US slams global steel forum for lack of results on curbing rising output in China
US complains that global steel forum has not helped to reduce global output, at a time when Chinese output continues to set records
This story is published in a content partnership with POLITICO. It was originally reported by Doug Palmer on politico.com on September 20, 2018
The Trump administration on Thursday issued a blistering statement questioning the value of a global forum created by G20 leaders in 2016 to work on reducing excess production capacity in steel.
“The United States has been an active and committed partner in this process, working to seek prompt implementation of the forum’s past policy recommendations, which are aimed at reducing excess capacity as well as restoring balance and market function in the global steel sector,” the Office of the US Trade Representative said in a statement after ministerial level talks wrapped up in Paris. “Unfortunately, what we have seen to date leaves us questioning whether the forum is capable of delivering on these objectives.”
The US statement did not mention China by name but seemed to refer to the world’s second largest economy, which the Trump administration accuses of creating huge excess capacity in steel through massive government subsidy programmes.
“We do not see an equal commitment to the process from all forum members,” USTR said.
The forum was created to get China to curb its steel output, which was flooding world markets at the time. But Chinese output has continued to grow since the forum was created.
In March, US slapped 25 per cent tariffs on all steel imports in an attempt protect the domestic US industry.
China produced a record 81.2 million tonnes of raw steel in July this year, up 7.7 per cent from a year earlier, according to the World Steel Association. China’s steel output exceeded the combined production of the rest of the other 63 nations in the association for the sixth month in a row.
“Commitments to provide timely information critical to the proper functioning of the forum’s work, for example, have gone unfulfilled. More importantly, we have yet to see any concrete progress toward true market-based reform in the economies that have contributed most to the crisis of excess capacity in the steel sector.”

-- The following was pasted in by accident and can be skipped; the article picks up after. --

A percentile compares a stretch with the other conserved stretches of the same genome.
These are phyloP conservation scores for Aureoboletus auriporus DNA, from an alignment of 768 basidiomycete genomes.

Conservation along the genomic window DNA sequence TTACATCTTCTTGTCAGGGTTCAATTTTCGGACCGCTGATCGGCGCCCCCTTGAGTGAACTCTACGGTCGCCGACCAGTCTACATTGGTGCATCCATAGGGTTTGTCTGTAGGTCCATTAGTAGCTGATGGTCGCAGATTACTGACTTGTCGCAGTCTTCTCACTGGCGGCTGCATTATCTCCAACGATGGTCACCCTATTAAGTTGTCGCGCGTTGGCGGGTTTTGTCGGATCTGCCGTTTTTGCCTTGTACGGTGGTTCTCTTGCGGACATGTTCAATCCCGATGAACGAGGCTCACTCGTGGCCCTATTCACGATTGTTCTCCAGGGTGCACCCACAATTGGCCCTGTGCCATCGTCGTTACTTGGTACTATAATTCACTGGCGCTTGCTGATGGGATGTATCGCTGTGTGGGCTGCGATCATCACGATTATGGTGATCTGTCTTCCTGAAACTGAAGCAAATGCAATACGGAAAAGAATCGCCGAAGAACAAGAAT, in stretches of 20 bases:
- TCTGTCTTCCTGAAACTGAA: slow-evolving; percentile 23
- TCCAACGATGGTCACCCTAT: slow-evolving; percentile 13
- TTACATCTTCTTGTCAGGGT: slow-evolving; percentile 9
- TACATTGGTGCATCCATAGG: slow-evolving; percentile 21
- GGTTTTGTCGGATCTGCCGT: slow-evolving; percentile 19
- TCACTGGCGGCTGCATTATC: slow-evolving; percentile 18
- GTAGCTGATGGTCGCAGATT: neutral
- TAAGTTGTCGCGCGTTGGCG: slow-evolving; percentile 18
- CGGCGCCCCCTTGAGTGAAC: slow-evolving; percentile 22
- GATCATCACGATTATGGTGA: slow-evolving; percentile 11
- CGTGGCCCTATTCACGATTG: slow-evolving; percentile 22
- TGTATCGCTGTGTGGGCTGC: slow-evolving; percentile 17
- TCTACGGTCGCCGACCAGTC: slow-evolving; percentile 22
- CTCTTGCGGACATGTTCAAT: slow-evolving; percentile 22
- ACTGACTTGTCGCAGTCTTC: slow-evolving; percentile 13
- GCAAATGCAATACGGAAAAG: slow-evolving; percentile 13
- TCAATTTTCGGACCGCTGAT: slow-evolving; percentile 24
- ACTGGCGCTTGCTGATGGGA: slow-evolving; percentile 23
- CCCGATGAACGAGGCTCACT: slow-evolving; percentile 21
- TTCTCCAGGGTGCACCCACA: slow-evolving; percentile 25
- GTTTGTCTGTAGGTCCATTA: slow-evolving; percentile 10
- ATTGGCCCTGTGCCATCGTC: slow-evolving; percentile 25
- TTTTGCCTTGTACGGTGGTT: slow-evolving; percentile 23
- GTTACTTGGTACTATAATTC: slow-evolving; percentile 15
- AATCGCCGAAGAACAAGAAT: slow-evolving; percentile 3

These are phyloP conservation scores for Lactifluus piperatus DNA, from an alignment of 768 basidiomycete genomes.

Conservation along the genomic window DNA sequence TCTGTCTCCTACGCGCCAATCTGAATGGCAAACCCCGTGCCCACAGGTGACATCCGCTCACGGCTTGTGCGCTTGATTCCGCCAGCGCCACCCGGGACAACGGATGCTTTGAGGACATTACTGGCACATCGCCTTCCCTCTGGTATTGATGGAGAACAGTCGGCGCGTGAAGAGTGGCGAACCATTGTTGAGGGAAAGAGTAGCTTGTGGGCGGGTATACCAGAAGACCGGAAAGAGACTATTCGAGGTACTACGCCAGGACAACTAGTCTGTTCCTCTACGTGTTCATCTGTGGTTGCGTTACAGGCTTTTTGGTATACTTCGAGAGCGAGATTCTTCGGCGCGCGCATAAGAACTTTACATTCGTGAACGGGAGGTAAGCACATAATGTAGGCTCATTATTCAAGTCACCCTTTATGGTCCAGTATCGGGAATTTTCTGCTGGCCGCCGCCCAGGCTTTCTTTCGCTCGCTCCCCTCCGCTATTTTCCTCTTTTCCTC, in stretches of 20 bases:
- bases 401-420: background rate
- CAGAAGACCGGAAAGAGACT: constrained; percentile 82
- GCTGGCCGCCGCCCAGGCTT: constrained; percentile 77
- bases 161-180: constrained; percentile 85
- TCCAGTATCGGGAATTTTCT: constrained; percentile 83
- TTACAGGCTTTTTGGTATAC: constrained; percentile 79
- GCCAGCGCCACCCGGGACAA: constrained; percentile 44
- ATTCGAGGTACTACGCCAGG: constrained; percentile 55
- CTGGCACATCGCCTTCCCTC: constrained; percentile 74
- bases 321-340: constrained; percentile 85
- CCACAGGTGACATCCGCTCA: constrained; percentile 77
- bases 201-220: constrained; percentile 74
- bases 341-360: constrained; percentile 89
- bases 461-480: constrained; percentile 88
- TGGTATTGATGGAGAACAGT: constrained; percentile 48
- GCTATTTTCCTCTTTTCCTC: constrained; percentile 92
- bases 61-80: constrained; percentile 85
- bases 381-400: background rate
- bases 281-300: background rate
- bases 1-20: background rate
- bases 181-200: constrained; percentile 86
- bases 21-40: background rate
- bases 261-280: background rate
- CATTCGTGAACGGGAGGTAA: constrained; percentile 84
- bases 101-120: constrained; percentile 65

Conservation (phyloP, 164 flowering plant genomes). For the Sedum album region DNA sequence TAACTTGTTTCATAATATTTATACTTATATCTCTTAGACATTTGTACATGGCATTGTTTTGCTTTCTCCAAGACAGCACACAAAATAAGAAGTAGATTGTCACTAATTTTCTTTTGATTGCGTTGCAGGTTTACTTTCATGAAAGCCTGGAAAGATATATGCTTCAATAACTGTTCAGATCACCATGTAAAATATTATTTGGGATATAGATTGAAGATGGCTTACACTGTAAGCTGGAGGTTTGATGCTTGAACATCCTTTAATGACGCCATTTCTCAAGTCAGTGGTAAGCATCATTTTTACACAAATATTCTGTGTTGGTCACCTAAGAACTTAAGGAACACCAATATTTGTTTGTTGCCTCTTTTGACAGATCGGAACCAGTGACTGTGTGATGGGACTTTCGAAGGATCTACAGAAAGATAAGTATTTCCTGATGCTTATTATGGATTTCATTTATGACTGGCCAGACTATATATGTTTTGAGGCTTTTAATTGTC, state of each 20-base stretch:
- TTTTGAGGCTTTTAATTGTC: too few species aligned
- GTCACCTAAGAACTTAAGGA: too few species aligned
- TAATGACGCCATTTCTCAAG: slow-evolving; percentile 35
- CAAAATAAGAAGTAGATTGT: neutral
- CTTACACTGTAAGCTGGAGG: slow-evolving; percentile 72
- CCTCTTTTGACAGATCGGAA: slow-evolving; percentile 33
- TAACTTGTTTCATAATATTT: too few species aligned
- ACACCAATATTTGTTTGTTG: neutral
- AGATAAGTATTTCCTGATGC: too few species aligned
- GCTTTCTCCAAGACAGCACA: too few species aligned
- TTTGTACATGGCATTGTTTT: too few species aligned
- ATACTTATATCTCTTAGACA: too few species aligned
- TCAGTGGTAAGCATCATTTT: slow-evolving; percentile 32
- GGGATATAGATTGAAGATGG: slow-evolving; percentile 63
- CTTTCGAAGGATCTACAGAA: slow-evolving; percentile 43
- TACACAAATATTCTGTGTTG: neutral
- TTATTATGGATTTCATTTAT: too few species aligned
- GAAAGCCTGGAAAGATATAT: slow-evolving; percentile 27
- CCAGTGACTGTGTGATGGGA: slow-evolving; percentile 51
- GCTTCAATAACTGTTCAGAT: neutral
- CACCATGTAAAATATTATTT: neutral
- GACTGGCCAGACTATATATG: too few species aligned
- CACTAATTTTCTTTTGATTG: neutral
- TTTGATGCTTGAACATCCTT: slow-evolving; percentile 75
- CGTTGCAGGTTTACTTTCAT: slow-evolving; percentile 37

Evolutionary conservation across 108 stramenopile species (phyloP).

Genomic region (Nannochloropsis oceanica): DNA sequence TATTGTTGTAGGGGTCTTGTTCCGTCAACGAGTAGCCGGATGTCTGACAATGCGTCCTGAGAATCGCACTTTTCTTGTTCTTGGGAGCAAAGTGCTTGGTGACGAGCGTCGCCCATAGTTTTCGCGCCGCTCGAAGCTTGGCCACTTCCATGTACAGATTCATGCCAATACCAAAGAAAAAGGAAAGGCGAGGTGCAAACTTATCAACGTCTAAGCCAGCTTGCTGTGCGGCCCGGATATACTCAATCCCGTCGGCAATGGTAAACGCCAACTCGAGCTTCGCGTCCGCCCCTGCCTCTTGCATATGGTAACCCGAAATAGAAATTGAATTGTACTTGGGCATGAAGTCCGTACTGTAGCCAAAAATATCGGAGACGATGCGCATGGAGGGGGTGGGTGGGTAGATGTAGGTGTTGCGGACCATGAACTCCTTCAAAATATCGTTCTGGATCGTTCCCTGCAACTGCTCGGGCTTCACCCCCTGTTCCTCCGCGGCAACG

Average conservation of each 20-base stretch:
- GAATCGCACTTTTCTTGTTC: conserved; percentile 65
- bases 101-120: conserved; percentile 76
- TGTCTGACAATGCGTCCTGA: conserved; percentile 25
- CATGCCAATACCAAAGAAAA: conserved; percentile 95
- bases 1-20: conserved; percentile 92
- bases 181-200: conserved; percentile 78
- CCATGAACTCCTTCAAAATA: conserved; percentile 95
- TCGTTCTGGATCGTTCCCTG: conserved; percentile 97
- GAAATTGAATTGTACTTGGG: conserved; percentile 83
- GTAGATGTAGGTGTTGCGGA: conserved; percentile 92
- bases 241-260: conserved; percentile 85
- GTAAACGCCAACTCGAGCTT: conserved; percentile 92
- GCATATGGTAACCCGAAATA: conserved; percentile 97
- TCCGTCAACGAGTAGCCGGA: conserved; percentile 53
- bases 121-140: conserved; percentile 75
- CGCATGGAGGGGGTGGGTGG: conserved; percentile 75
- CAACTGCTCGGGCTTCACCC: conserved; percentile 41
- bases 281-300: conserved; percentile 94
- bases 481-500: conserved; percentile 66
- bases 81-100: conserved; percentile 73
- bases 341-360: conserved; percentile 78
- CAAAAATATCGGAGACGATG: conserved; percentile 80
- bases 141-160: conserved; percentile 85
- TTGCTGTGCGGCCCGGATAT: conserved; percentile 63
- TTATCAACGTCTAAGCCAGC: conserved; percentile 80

USTR also said a “consensus report” released by the 33 countries attending the meeting showed “the struggles and limitations of the forum process to date.”
That report is not yet publicly available but is expected to be posted on the G20 website sometime next week.
“Like in years past, the report underscores the urgency of the problem of excess capacity and makes recommendations about how to address it,” USTR said. “But the report will do nothing to solve the fundamental causes of the problem. This will happen only when those that have created this problem act to remove subsidies and other measures that distort markets and create serious global imbalances, and take action to eliminate excess capacity.”
The USTR statement contrasted sharply with remarks made by Argentine Commerce Secretary Miguel Braun at a press conference after the meeting. He called the new report a “solid first step” that showed “the global forum is a valuable tool.” Argentina chaired the meeting because it is the current G20 president.
Deputy US Trade Representative Jeffrey Gerrish led the US delegation to the meeting. Despite its disappointment with the outcome, USTR thanked Argentina “for its efforts to achieve meaningful outcomes from the Forum process this year.”